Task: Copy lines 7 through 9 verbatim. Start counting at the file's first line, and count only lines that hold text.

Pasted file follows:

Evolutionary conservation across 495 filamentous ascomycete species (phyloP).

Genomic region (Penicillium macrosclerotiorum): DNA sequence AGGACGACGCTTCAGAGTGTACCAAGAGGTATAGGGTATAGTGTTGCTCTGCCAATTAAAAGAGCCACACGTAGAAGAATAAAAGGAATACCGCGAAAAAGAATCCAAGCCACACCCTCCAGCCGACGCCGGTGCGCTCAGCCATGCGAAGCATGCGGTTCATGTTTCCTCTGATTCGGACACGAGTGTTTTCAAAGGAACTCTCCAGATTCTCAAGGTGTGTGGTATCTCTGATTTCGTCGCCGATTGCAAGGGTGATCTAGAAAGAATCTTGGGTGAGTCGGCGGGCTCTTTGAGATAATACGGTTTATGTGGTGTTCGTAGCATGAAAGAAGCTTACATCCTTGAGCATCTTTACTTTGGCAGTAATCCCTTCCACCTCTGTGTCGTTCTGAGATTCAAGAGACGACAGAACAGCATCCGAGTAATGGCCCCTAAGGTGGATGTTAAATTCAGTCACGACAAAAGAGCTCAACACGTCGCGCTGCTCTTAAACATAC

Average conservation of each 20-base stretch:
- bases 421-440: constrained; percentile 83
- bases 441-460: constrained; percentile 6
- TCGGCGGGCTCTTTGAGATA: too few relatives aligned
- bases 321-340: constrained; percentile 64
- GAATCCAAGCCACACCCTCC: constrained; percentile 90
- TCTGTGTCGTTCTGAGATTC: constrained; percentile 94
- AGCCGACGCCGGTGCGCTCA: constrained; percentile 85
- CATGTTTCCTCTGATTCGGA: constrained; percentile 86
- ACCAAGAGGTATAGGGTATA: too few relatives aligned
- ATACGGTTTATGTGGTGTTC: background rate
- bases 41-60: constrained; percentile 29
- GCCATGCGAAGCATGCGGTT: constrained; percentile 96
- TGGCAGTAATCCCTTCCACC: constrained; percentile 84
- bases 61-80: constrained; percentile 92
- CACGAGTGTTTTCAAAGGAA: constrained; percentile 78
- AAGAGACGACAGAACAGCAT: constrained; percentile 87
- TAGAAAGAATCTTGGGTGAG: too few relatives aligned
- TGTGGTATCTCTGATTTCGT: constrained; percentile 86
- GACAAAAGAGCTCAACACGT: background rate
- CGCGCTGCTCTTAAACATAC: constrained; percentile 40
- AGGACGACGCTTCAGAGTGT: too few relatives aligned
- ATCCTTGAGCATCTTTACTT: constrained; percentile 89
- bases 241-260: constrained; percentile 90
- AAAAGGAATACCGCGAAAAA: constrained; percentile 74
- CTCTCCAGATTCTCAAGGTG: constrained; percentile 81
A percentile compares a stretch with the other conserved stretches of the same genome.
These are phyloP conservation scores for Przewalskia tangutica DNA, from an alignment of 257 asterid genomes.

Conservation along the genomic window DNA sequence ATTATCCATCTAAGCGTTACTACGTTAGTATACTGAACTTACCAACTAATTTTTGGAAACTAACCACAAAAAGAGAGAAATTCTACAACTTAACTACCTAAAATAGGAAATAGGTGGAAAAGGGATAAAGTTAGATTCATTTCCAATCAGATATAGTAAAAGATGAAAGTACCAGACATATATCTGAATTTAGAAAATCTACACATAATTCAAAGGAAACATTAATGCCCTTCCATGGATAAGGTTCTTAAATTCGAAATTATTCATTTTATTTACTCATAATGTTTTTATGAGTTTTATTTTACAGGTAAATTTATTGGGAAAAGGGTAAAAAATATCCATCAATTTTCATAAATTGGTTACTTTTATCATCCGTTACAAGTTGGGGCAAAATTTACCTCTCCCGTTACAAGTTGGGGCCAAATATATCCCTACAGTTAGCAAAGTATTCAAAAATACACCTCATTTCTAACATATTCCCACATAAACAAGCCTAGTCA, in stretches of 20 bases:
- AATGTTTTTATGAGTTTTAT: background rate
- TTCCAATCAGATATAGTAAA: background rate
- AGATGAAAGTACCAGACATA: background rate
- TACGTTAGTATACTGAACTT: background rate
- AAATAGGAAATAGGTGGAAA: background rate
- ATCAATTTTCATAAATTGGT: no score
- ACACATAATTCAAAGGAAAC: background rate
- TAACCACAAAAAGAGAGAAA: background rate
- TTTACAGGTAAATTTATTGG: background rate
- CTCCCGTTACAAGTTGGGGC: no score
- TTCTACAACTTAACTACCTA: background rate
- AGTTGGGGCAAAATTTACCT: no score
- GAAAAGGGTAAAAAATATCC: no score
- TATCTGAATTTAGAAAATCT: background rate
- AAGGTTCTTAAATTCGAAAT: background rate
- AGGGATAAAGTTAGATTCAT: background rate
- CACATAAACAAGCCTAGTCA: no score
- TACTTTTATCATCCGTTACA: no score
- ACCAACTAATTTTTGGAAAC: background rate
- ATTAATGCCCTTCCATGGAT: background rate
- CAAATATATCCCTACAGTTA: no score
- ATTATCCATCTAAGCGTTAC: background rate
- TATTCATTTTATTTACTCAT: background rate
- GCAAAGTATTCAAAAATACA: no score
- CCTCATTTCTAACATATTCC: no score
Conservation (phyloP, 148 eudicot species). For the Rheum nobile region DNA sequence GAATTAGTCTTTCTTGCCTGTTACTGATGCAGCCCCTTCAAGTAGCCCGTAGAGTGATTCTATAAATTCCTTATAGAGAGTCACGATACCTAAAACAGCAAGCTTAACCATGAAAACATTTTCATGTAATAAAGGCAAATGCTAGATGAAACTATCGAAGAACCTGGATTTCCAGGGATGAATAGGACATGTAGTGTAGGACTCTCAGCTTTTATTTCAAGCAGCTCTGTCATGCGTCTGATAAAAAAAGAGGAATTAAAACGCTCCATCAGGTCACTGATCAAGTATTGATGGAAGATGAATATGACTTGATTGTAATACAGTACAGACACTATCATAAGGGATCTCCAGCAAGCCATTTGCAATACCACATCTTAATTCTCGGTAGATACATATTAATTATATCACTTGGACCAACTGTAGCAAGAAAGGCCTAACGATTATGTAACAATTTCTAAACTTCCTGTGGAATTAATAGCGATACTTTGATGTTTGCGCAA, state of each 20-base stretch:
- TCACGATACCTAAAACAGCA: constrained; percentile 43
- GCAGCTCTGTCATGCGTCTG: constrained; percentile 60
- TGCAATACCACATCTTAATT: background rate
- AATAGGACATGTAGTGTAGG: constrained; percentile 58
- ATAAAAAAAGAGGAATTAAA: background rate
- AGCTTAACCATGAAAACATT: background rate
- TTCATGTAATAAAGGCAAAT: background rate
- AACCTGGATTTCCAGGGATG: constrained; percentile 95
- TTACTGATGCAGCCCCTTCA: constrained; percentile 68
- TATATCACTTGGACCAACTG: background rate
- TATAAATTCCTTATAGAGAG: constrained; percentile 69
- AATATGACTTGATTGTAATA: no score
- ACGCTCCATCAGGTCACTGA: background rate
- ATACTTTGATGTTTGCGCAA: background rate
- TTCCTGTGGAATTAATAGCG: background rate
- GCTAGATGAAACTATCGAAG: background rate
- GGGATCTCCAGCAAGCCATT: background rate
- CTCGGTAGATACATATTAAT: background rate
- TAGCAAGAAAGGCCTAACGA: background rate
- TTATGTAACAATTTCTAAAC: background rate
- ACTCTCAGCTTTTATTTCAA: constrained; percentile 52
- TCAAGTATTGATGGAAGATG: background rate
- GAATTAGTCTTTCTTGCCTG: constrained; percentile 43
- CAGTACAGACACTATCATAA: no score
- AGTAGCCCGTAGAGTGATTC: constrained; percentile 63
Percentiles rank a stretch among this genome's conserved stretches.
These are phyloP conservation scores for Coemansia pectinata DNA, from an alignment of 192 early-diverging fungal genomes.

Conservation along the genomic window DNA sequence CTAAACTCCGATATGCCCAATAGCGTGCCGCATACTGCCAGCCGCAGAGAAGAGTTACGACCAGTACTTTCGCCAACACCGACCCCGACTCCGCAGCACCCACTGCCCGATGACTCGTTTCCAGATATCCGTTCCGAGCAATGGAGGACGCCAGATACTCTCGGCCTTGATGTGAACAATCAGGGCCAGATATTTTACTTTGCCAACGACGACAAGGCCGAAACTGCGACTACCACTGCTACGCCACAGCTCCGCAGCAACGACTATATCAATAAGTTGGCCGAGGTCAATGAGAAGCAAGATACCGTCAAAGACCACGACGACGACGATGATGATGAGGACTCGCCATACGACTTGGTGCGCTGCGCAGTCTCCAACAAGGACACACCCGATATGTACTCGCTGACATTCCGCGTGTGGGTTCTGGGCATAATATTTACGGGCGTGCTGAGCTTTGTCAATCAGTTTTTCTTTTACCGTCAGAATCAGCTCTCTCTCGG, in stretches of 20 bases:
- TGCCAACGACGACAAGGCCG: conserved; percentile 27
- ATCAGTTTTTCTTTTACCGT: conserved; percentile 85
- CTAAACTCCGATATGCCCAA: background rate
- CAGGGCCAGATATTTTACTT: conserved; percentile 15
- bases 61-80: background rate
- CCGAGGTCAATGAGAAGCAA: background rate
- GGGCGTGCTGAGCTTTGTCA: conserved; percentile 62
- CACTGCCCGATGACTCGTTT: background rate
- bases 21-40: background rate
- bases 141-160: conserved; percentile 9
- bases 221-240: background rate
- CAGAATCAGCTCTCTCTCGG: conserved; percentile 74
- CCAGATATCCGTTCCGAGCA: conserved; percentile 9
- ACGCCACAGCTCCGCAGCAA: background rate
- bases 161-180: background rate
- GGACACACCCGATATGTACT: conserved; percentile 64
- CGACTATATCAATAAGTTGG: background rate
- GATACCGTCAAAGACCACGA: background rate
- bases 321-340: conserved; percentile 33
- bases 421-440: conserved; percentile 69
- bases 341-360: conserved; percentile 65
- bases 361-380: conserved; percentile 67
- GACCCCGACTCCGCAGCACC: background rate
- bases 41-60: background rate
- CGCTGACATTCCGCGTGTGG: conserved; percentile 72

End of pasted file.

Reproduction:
- bases 321-340: constrained; percentile 64
- GAATCCAAGCCACACCCTCC: constrained; percentile 90
- TCTGTGTCGTTCTGAGATTC: constrained; percentile 94